Let’s make simlpe HR
“The most complicated skill is to be simple.” - Dejan Stojanovic, Serbian writer, philosopher and businessman.
A few days ago, quite accidentally while scrolling on LinkedIn, I read this and somehow it made me think and ask myself, how true is this and how much we make our work difficult and consciously or unconsciously we are guided by the famous "Why to be simple when it can be complicated? It seems that we all at HR try to make things simpler, but in the end, we have organizations that are filled with complex processes. Why is that so?
According to Harvard, we are the ones who make things complicated because they make us feel good. Read:
From the Harvard Business Review: There are several deep psychological reasons why stopping activities is so hard to do in organizations. First, while people complain about being too busy, they also take a certain amount of satisfaction and pride in being needed at all hours of the day and night. In other words, being busy is a status symbol. In fact a few years ago we asked senior managers in a research organization — all of whom were complaining about being too busy — to voluntarily give up one or two of their committee assignments. Nobody took the bait because being on numerous committees was a source of prestige.
Managers also hesitate to stop things because they don’t want to admit that they are doing low-value or unnecessary work. Particularly at a time of layoffs, high unemployment, and a focus on cost reduction, managers want to believe (and convince others) that what they are doing is absolutely critical and can’t possibly be stopped. So while it’s somewhat easier to identify unnecessary activities that others are doing, it’s risky to volunteer that my own activities aren’t adding value. After all, if I stop doing them, then what would I do?
The final reason that unnecessary tasks continue is that managers become emotionally attached to them. We see this often with “zombie projects,” activities that are seemingly killed or deprioritized but somehow keep going because managers just don’t want to let go. Once people have invested in creating projects, committees, or processes, they feel a sense of ownership. Getting rid of them is like killing their own offspring.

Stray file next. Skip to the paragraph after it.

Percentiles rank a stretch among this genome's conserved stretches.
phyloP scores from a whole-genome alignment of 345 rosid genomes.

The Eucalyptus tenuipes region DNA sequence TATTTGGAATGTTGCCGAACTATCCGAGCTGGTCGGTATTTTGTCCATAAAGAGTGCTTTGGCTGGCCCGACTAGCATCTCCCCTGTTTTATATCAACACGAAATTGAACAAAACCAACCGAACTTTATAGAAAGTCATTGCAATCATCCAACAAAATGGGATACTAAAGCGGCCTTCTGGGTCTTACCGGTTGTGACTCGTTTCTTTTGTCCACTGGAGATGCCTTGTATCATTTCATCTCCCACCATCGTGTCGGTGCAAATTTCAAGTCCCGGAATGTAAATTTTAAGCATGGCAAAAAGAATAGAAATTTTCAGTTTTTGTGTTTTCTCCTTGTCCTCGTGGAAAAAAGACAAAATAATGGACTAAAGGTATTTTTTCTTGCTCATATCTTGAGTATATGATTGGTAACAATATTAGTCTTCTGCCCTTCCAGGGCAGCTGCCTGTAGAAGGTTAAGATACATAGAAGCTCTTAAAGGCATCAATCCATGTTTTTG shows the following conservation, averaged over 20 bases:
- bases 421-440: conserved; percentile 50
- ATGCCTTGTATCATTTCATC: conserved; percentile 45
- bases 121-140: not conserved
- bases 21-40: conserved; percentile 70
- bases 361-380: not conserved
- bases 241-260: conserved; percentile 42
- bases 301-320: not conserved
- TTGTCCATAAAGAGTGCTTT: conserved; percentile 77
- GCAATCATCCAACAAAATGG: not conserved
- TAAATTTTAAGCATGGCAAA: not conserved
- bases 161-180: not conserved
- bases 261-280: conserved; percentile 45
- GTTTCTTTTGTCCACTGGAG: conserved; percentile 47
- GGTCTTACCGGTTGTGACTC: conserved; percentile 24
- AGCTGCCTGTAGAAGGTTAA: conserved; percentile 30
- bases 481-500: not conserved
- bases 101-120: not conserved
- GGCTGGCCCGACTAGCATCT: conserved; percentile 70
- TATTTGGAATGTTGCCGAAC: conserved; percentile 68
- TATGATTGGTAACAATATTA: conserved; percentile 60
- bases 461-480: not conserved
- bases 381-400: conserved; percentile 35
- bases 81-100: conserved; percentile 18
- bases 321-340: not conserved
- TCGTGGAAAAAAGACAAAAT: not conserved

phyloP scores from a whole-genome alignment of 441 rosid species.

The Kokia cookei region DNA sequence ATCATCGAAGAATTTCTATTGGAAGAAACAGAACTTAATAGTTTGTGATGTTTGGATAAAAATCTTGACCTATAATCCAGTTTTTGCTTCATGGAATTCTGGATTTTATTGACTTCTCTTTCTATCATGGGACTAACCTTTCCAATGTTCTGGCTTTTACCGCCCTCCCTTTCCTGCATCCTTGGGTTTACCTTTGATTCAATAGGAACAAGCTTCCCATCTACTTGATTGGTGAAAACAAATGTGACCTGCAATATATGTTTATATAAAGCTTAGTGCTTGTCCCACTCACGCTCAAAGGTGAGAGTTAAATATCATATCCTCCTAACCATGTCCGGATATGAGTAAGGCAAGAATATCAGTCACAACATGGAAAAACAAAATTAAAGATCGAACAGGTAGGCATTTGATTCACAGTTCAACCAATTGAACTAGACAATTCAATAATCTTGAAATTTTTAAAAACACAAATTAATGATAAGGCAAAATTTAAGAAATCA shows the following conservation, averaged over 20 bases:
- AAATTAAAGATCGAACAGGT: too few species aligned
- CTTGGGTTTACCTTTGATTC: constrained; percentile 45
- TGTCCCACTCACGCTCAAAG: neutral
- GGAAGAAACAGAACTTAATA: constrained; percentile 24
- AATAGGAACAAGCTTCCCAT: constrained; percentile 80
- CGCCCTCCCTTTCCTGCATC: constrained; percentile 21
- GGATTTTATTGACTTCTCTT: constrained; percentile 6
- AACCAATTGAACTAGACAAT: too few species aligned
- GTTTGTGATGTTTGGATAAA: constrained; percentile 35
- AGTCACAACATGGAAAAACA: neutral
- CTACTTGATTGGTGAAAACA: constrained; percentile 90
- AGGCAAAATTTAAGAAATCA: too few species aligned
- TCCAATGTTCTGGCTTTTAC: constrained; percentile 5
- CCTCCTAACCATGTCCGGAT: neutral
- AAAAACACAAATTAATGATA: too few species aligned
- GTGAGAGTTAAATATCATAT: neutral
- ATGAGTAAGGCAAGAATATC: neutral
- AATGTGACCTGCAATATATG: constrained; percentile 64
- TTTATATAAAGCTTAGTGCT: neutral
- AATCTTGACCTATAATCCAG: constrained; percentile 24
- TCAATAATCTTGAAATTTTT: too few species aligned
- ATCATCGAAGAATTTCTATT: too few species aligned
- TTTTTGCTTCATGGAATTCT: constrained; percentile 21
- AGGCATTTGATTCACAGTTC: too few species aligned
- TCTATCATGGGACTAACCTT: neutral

Interesting, right? I am sure that after reading this you either recalled a situation when you hadn’t given up on some activities, which of course you could have, either it came to mind a colleague, friend, manager who persistently does not give up on some things, yet again-he can. We started to see people who work overtime as "rock stars" without wondering if more means better, and do we work more because we cannot work better. And now I guess you reminded of a colleague of yours who always works, stays overtime and goes from one colleague to another to tell how many responsibilities he has and how long he stays after working hours. Well, according to Harvard, then instead of saying "Good job, well done", we should ask ourselves, why is that so? Doesn´t he/she know how to delegate? Does overwork make him fell happy and satisfied? Doesn´t he/she know how to work in a team?...Do we all have a psychological problem and the feeling that we are needed feeds our ego and pride, and thus unconsciously complicates things in our daily work, to finally get companies that have too complex processes and of course, frustrated employees...?
I guess the answer for many is yes, and that you recognized yourself at least a little bit in what was written.
If so, then let’s do a simple HR, simple recruitment, simple performance management. Let’s be guided by: "Why be complicated, when it can be simple?". Or at least try!
P.S. “Simplicity is the ultimate sophistication”- Leonardo da Vinci.